But, if Māhoe was to be believed, they also needed a reinforced vessel made for carrying vast amounts of weaponry in its hold. She had left the purchase of the vehicle to him, because he knew how to buy things in the Enterran Empire; he also had enough identities and money to make certain that the delivery would happen quickly.

She had emphasized speed. He had gotten her the fastest cargo ship built in the Empire, with a reinforced hull.

The man didn’t listen, which meant that he had less respect for her than she would have liked.

But she tried to chalk all of that up to his experiences with previous recovery teams. She had known some of them. They had been lucky in their work, returning to Amnthra with the bits of the Spire that he had found.

Or maybe they hadn’t been lucky at all. There was an argument to be made that what she considered luck on the recovery teams’ part was simply experience on Māhoe ’s.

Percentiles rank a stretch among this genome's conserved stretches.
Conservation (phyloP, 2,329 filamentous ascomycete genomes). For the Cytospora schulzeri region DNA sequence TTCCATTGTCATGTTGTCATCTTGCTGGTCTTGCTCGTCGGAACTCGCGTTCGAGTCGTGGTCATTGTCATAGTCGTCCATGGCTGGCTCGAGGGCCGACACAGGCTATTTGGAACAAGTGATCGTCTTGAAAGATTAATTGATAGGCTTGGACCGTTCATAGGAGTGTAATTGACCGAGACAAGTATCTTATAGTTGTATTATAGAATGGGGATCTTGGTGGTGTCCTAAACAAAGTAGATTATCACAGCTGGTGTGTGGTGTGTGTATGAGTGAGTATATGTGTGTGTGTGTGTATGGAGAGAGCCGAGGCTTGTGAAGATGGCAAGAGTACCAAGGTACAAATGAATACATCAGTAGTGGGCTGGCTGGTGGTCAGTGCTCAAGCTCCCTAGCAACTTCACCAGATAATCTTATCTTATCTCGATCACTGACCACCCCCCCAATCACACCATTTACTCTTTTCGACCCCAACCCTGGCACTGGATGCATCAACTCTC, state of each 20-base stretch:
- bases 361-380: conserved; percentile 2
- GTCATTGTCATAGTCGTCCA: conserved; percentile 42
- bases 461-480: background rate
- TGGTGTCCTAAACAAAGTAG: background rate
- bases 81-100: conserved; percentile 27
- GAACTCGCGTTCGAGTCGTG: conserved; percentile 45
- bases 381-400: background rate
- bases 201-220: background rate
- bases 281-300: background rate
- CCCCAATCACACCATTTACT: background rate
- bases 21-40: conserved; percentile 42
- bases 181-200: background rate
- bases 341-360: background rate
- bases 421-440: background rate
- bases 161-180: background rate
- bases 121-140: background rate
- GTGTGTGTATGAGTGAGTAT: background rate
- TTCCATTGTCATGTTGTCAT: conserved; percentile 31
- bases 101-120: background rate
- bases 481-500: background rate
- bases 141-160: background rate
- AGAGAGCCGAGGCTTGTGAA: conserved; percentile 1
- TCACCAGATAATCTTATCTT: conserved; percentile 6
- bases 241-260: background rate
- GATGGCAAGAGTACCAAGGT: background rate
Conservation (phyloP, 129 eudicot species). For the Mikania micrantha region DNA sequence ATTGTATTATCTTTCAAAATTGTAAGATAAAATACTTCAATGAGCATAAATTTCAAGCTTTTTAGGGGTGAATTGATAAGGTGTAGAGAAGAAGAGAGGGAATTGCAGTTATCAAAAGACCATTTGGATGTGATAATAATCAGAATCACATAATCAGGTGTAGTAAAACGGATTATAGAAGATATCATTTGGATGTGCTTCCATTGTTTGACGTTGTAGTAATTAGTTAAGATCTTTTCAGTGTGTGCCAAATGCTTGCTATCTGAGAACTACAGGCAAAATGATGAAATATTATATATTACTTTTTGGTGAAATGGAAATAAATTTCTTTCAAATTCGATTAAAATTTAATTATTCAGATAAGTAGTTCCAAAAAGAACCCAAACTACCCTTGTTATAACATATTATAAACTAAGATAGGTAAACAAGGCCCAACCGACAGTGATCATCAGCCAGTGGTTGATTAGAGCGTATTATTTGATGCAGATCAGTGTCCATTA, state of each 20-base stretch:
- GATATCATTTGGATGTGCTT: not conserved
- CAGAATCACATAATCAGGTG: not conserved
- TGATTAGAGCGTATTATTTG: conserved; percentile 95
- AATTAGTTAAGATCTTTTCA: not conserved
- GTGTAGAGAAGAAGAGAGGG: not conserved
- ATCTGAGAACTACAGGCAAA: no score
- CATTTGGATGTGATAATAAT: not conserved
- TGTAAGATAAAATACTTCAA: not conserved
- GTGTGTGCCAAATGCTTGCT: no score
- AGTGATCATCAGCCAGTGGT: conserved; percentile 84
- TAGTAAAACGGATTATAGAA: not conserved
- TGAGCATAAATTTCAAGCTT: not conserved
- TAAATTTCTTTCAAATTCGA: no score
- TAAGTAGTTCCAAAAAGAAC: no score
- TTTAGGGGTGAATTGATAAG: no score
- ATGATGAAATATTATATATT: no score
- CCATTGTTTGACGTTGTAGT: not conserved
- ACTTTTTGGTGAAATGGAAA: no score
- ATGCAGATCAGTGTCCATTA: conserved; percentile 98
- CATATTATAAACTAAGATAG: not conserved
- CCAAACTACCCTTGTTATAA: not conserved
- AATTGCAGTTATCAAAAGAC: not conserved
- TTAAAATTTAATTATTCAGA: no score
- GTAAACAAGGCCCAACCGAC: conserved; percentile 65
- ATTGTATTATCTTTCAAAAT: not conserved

Olina needed to respect him, too. He had found this amazing cache of weapons all on his own and had tried to purchase all of it. Corporate Treasures had thwarted him. Nothing Māhoe had tried had changed their course. He’d also done his best, in the two weeks since he’d discovered the cache, to track down the owner of it all.

He had been unsuccessful. Or at least, unsuccessful from Olina’s point of view. Māhoe had information, but it was old, and it wasn’t possible to track down the owner in the time frame that the team had.

Her team had to recover all of the items before they were removed from a large central warehouse two city blocks away. That warehouse had been the subject of intense study for the entire team since they had arrived from Amnthra seven days before.

That was another problem. They were sliding into this operation with limited knowledge and research done by the two local agents, not basing much of it on research done by the team.